2. Hi Nathan,
    Well said! We need more voices like yours for an alternative Christian perspective that makes the vision of Jesus on peace making central to our discipleship.

    Shalom
    John Arthur

  3. Hey Nathan,

    Fascinating post. Can I suggest you read:

    Oliver O’Donovan, The Just War Revisited.

    It may help you understand better the other side of the argument.

    Every blessing in Christ,

    Marty.

  4. A word from Ephesians 6

    10Finally, be strong in the Lord and in his mighty power. 11Put on the full armor of God so that you can take your stand against the devil’s schemes. 12For our struggle is not against flesh and blood, but against the rulers, against the authorities, against the powers of this dark world and against the spiritual forces of evil in the heavenly realms. 13Therefore put on the full armor of God, so that when the day of evil comes, you may be able to stand your ground, and after you have done everything, to stand. 14Stand firm then, with the belt of truth buckled around your waist, with the breastplate of righteousness in place, 15and with your feet fitted with the readiness that comes from the gospel of peace. 16In addition to all this, take up the shield of faith, with which you can extinguish all the flaming arrows of the evil one. 17Take the helmet of salvation and the sword of the Spirit, which is the word of God. 18And pray in the Spirit on all occasions with all kinds of prayers and requests. With this in mind, be alert and always keep on praying for all the saints.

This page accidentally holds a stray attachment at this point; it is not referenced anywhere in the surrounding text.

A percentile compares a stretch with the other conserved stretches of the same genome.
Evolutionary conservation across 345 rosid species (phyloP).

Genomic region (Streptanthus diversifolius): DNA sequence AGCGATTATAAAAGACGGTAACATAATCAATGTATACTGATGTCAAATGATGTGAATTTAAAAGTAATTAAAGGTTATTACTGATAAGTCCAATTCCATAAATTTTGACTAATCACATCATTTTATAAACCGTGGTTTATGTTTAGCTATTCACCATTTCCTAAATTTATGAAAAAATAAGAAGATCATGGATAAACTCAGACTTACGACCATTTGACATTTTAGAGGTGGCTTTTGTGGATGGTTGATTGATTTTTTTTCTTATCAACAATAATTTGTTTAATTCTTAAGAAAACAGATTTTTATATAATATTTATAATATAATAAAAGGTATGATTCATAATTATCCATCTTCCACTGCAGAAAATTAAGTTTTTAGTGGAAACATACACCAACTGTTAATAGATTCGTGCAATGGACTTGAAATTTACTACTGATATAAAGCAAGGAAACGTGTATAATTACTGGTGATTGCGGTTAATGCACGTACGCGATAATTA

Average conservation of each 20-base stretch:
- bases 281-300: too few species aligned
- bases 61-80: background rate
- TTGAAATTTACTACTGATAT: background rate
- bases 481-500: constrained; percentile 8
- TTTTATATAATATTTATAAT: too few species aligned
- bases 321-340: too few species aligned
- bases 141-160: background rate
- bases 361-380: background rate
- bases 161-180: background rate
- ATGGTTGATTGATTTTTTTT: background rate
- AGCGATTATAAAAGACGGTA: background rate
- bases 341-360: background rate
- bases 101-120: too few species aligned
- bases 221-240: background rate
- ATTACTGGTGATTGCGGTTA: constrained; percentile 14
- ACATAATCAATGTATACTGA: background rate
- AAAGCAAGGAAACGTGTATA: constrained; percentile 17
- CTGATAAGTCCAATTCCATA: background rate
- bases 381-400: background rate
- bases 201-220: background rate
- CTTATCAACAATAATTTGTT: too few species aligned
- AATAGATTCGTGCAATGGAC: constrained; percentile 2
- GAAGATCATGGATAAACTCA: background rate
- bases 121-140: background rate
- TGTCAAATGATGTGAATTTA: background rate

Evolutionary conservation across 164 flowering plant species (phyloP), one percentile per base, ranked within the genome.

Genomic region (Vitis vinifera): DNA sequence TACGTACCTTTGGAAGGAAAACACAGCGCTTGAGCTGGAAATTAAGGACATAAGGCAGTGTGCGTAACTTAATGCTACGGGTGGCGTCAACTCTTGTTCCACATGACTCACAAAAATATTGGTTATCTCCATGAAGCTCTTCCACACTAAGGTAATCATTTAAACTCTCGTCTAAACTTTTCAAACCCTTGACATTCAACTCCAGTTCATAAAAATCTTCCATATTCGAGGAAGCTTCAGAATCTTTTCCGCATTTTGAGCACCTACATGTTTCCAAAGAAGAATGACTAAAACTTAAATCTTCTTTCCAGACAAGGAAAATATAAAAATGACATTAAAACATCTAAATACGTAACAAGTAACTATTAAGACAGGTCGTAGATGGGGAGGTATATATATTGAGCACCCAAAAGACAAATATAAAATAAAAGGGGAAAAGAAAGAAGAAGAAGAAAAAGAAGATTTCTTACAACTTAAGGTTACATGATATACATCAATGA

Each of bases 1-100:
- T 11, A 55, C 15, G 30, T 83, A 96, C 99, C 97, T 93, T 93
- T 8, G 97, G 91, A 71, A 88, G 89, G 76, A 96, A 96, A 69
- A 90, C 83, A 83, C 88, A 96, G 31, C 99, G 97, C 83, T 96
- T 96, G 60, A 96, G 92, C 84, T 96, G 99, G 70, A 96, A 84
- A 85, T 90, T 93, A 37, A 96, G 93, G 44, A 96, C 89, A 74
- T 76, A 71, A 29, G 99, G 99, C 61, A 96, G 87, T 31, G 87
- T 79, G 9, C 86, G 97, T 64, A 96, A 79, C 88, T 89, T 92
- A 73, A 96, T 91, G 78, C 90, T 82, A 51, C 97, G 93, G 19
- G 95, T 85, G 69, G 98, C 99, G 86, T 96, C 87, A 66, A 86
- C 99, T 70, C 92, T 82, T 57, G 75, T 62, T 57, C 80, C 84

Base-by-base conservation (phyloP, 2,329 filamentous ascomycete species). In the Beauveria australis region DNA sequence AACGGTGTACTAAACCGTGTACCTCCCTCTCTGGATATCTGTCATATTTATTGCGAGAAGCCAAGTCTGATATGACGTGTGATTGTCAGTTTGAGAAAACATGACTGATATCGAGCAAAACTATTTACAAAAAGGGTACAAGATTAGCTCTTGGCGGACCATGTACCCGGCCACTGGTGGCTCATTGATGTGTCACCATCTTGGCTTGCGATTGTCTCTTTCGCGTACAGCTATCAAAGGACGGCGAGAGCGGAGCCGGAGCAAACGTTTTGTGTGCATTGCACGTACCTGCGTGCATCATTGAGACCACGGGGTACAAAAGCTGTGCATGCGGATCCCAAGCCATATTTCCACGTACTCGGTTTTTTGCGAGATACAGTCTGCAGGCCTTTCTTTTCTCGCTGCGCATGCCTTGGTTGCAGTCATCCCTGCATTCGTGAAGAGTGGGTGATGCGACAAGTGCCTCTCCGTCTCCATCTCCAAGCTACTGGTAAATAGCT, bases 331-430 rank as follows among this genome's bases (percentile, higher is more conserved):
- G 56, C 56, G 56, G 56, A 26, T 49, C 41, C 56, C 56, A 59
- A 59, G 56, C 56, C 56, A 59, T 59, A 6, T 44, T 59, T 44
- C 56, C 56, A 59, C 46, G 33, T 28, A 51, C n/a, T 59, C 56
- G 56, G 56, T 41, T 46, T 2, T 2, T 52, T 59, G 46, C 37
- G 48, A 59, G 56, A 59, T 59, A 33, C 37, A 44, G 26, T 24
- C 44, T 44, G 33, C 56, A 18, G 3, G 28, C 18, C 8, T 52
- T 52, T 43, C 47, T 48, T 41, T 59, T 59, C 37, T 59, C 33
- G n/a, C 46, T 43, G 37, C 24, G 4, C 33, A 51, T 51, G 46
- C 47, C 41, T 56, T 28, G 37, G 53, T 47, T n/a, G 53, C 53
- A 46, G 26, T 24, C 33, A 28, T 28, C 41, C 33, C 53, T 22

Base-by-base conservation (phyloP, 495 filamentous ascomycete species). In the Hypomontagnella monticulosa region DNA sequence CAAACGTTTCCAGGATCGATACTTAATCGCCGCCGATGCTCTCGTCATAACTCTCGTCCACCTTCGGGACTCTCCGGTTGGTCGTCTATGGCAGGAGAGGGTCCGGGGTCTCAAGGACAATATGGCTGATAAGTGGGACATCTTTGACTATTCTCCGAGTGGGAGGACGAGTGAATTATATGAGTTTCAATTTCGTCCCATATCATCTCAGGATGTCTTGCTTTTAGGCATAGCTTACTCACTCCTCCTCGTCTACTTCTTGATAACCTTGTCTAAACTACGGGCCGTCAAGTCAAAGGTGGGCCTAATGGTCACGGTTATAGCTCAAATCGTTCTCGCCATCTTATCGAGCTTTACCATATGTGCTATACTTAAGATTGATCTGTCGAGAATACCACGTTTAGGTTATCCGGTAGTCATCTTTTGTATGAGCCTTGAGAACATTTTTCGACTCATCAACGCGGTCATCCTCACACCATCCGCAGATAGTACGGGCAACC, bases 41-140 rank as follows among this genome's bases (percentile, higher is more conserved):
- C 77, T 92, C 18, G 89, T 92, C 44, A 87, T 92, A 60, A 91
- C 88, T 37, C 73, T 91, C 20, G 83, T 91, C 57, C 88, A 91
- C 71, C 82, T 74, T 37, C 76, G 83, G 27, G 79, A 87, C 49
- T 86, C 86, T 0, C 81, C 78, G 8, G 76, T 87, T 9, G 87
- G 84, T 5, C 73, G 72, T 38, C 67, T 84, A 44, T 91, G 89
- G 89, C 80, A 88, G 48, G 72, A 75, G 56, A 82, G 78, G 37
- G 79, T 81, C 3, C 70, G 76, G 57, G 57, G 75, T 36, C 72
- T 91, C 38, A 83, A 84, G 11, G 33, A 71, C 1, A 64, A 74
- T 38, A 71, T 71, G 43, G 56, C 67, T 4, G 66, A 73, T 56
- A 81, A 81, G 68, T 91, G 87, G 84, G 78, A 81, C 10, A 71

19Pray also for me, that whenever I open my mouth, words may be given me so that I will fearlessly make known the mystery of the gospel, 20for which I am an ambassador in chains. Pray that I may declare it fearlessly, as I should.

  5. Good on you, Nathan, for raising the question in that service. Where, once upon time, one might have expected the burden of proof to have fallen upon those arguing for Christian involvement in warfare, it feels like somehow we have to make an uphill case against a Christianity that has ‘made its peace’ with war. In one respect, perhaps that’s not a lot different to the one going up a certain hill to declare “blessed are the peacemakers” and command “love your enemies”.

    Things seem so bleak that William Cavanaugh says he does not even bother with arguing for pacifism when we are finding it difficult enough holding Christians accountable to their declared adherence to ‘just war’ criteria. John Yoder’s ‘When War is Unjust’ was an earlier move to do the same. Daniel Bell’s recent ‘Just War as Christian Discipleship’ is at least an attempt to ground this discussion in the Christian community rather than the nation state.

    The exchange between Nigel Biggar and Richard Hays recently (I think it was in ‘Studies in Christian Ethics’ journal) illustrates quite well the differences in reasoning and hermeneutics.